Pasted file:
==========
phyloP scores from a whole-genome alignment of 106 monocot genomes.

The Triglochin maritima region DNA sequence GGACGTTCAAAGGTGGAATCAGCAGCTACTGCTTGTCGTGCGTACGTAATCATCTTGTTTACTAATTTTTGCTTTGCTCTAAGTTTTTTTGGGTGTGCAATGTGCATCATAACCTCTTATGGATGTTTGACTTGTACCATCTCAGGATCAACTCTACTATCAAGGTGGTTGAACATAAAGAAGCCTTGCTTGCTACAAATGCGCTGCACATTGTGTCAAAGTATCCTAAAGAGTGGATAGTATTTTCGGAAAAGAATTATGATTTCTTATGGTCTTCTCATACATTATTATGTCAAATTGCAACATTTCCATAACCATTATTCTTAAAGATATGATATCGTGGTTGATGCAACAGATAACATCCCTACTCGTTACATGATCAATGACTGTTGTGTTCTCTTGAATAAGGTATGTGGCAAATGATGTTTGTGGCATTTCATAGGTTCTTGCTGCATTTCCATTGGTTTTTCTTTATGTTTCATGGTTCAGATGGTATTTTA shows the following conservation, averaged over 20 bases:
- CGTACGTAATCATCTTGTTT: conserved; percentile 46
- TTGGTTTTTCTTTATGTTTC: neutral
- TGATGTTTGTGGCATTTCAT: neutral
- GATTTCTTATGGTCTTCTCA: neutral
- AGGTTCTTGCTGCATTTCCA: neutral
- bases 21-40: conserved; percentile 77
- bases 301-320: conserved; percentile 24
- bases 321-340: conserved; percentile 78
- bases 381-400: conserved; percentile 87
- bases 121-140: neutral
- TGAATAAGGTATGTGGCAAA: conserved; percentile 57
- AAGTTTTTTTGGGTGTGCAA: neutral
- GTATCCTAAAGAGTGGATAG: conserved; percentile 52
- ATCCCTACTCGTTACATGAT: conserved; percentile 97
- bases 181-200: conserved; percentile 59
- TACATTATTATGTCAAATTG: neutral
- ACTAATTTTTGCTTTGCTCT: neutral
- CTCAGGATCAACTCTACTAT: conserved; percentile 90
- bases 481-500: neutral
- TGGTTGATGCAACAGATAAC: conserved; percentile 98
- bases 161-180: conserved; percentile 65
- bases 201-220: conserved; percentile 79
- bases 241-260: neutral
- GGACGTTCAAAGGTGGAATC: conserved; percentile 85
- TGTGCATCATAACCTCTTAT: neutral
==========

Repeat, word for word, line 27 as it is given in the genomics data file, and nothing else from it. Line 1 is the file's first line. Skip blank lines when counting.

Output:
- TGTGCATCATAACCTCTTAT: neutral